Over the past few weeks, I’ve been getting the same question. And it’s an extremely important one.
US housing prices are rising at the fastest pace since 2006. Can this possibly continue? I’ll get the short answer out of the way first—YES. In fact, my research says we’re just getting started. And it all has to do with one key metric.
I’ll explain what that is in a moment, as well as the #1 way to take advantage of it. But first, let’s look at where we are today.
The number of Americans typing “housing crash” into Google hit a record high
Take a look:
Recently, the White House said it was “concerned about rising US home prices.” Look, there’s no denying housing prices have taken off like a rocket in recent months, and I’ve been calling it over the past year.
The number of Americans buying new houses recently spiked to a 15-year high. National Association of Realtors (NAR) data shows house prices are rising at the fastest pace since 2006. The CEO of homebuilder Toll Brothers recently said, “We are currently experiencing the strongest housing market I have seen in my 30 years.”
In short: Housing is as strong as it’s been since the 2008 housing bubble. So it makes sense that many folks are nervous.
The ‘08 housing crash was one of the most financially disruptive events of the century. Housing is what I call a “hot stove” investment. It burned a whole generation of Americans, and they’ll be damned if they ever touch that stove again.
But when you check the housing market’s “pulse,” you’ll see this boom is nothing like the ‘08 bubble. And it has to do with one key metric most folks are ignoring today.
Housing is still very affordable for most Americans
Housing affordability is an important driver of home prices. The National Association of Realtors affordability index takes three key metrics—home prices, mortgage rates, and wages—and boils them down into a single number.
This number tells us if the average Joe can afford a home. When this affordability number drops too low, it means the average American can't afford to buy. That often forewarns a housing bust.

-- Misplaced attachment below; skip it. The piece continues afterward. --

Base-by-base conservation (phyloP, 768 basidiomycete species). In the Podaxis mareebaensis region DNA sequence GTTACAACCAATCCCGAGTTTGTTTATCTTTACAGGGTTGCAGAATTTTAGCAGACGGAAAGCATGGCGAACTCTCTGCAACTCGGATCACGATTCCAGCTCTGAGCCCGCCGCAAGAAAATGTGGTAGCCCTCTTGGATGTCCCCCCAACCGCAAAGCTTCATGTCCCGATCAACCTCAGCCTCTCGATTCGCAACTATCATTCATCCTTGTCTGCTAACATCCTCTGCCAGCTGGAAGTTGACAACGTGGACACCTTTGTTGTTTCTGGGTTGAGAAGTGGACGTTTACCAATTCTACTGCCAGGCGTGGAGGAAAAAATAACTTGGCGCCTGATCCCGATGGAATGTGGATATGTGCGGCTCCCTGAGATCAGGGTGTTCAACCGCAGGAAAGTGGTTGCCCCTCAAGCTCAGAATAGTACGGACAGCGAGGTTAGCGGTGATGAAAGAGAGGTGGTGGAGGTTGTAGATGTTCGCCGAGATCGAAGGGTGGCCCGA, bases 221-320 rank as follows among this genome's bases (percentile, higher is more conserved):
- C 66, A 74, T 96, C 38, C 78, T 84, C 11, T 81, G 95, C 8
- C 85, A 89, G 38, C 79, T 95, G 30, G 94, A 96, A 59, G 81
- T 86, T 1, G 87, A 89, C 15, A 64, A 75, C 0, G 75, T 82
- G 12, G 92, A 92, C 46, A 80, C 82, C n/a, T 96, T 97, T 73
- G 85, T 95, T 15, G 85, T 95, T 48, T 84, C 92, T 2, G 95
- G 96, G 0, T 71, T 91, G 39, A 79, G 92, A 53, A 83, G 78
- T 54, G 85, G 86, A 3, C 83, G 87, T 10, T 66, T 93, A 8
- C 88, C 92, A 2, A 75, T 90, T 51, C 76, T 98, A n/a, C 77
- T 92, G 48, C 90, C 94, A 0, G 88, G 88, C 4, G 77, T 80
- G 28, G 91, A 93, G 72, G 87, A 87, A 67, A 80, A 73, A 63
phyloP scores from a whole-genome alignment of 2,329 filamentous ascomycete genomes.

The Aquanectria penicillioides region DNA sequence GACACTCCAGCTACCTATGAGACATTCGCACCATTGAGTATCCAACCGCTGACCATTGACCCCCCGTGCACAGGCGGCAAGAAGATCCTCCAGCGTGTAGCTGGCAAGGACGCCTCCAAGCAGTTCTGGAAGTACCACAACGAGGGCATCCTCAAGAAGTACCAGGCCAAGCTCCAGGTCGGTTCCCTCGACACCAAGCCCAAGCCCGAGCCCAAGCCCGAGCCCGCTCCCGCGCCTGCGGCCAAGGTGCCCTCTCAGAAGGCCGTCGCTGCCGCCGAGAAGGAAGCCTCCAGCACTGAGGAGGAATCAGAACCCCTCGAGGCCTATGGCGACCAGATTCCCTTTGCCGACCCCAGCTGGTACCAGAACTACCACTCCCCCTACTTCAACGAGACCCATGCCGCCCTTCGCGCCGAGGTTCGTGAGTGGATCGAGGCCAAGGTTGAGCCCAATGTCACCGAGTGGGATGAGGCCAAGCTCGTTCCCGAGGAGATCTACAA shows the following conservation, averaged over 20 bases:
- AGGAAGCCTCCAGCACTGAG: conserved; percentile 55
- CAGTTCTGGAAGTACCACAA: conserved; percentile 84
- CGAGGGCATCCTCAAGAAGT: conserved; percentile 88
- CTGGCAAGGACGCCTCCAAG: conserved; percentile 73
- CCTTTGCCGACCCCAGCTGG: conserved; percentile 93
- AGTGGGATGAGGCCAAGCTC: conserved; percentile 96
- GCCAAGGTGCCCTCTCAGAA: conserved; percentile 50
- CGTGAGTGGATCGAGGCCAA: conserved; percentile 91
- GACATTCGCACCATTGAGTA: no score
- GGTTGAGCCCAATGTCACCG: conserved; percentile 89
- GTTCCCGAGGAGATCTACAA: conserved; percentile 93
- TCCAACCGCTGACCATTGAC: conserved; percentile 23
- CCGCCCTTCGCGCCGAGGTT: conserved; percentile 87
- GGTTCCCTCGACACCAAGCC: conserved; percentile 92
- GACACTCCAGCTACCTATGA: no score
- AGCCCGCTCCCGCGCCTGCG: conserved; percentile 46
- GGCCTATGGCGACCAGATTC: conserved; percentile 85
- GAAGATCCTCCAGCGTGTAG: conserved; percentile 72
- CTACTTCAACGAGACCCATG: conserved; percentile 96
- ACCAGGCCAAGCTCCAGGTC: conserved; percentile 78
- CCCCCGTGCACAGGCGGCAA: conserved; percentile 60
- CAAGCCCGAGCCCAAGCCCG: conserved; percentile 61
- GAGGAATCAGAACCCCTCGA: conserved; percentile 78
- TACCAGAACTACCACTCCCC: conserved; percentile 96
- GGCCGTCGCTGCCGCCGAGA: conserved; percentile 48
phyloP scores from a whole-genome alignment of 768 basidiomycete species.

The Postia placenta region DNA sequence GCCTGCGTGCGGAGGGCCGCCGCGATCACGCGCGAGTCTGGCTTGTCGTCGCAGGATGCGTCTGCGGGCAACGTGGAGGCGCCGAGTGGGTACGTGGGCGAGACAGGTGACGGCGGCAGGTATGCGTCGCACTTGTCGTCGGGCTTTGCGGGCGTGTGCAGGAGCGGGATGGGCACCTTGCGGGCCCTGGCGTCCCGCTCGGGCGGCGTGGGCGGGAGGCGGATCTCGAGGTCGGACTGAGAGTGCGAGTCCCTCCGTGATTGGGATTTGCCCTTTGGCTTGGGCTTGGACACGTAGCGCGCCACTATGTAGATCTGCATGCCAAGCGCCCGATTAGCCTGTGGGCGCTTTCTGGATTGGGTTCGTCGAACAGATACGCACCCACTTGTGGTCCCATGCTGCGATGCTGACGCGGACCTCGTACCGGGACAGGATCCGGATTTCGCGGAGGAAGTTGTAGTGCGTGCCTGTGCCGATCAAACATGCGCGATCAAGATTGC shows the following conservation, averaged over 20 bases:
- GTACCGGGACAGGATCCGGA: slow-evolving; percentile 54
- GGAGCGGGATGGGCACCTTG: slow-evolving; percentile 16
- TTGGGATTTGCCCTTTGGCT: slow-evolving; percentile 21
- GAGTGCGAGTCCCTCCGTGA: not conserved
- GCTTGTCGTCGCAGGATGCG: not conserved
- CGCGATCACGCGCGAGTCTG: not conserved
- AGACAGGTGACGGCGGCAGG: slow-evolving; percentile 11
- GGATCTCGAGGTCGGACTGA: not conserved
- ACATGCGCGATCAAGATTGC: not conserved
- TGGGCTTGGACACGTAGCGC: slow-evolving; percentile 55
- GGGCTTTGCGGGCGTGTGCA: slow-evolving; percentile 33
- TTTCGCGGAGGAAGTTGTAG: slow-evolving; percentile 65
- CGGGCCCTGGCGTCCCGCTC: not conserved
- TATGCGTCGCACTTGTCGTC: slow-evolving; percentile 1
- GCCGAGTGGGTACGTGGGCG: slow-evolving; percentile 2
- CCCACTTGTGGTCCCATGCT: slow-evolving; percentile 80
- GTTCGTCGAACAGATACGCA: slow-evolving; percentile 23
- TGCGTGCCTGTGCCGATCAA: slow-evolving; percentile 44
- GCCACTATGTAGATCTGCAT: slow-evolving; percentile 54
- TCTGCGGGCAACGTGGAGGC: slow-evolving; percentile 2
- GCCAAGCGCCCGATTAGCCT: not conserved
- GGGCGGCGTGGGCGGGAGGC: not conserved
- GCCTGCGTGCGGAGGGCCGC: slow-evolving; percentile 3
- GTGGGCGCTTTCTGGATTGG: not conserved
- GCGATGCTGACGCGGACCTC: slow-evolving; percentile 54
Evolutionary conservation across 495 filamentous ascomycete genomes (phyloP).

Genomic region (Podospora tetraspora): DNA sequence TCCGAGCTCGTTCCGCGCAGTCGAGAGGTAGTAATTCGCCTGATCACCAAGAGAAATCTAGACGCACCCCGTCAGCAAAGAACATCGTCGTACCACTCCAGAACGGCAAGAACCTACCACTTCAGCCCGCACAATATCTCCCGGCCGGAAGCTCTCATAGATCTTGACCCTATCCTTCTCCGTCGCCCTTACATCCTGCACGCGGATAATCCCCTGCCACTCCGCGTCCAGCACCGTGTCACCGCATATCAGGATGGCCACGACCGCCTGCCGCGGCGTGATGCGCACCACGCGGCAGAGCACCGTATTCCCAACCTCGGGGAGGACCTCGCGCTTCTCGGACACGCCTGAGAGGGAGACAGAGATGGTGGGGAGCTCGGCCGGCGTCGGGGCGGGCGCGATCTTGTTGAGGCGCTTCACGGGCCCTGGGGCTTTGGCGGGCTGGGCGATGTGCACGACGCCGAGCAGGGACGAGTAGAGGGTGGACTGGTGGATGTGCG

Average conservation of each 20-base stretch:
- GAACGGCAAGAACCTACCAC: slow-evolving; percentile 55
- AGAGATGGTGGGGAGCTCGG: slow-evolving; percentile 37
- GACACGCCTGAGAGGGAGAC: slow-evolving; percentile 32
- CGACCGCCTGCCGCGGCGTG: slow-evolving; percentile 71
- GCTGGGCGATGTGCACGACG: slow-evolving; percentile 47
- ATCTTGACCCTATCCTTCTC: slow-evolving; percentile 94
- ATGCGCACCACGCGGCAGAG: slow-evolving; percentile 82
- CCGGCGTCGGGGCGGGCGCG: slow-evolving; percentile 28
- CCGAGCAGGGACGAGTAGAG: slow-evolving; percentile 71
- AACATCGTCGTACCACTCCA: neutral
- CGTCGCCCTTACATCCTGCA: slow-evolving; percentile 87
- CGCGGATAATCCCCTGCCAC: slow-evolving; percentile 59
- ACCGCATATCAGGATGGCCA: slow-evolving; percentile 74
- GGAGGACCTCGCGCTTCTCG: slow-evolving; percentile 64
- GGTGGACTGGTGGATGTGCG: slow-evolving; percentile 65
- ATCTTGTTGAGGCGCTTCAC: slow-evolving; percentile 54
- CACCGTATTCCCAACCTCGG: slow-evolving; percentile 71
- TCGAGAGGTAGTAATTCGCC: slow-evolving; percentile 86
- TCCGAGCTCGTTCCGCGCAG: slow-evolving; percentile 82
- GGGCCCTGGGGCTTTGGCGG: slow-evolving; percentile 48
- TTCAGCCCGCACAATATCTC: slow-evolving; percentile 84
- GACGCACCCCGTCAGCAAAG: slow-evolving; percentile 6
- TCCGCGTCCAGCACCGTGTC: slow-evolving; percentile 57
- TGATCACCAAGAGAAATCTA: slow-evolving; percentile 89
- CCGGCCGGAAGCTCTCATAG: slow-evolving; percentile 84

Affordability has dipped from generational highs in the past few years. But it’s still well above the 30-year average. In fact, the index hit 173 last month, which is one of the “most affordable” readings since records began in 1971.
This is key because every housing bust in the past 50 years happened when affordability was below 120. We’re nowhere near that level today, which tells us the risk of a “bust” is much, much lower than the media will have you believe. Put another way: there’s no evidence folks should be worried about a housing blowup.
I recently picked up the phone and called housing expert Barry Habib
If you don’t know Barry, he’s the founder and CEO of leading real estate advisor MBS Highway. He’s an “insider’s, insider.” He spends his days talking to the biggest players in the US housing market. In short, he knows what’s really going on in housing.
I grilled Barry on affordability, and here’s what he told me:
“Stephen, people talk about affordability as being a problem. That’s because they look at the wrong metrics. This is the seventh most affordable market on record.”
Barry said folks are looking at record high median home prices, which is misleading. Regular RiskHedge readers know there’s a massive shortage of homes in America today. In short, there are almost no low-end homes on the market today. So buyers are being forced to bid on bigger homes, which is “skewing the median home price higher.”
And as I mentioned, affordability isn’t just the price you pay for the house. You also have to factor in mortgage rates and wages. Barry emphasized low rates and rising wages have more than offset the bump in real estate prices:
“Stephen, if interest rates stay stable, a 2% rise in income can handle a 10% rise in home prices. And right now, weekly earnings are going up at 7%. So can we handle 10% appreciation? 15%, 20%? Easily.”
With mortgage rates still near record lows, the average American’s monthly payment is less than what it was in 2005, 2006, or 2007!
Buying homebuilder stocks is my #1 way to play the housing boom.
Remember, there’s a massive housing shortage in America right now. And the solution to America’s housing woes is simple: Homebuilders HAVE to build more houses. And after years of sitting on their hands, builders are finally getting back to work.
Last month, new home “starts” shot up to their highest level since June 2006. The number of building permits granted surged to their highest level since March 2007.
That’s why I’ve been pounding the table on homebuilder stocks. The Homebuilders ETF (XHB) debuted on the stock market in May 2006. It basically nailed the top of the housing market. Homebuilder stocks cratered 80%+ over the next three years as the bubble deflated.
In fact, homebuilders have struggled to get back above their 2006 highs. The $46/share level proved to be a “ceiling” in 2006, 2018, and March 2020. But look what happened in just the past few months:
Homebuilders conclusively broke above that former ceiling after 14 years of being stuck in no man’s land. I believe this marks the start of a new housing boom that will see homebuilders rip higher in the coming years.
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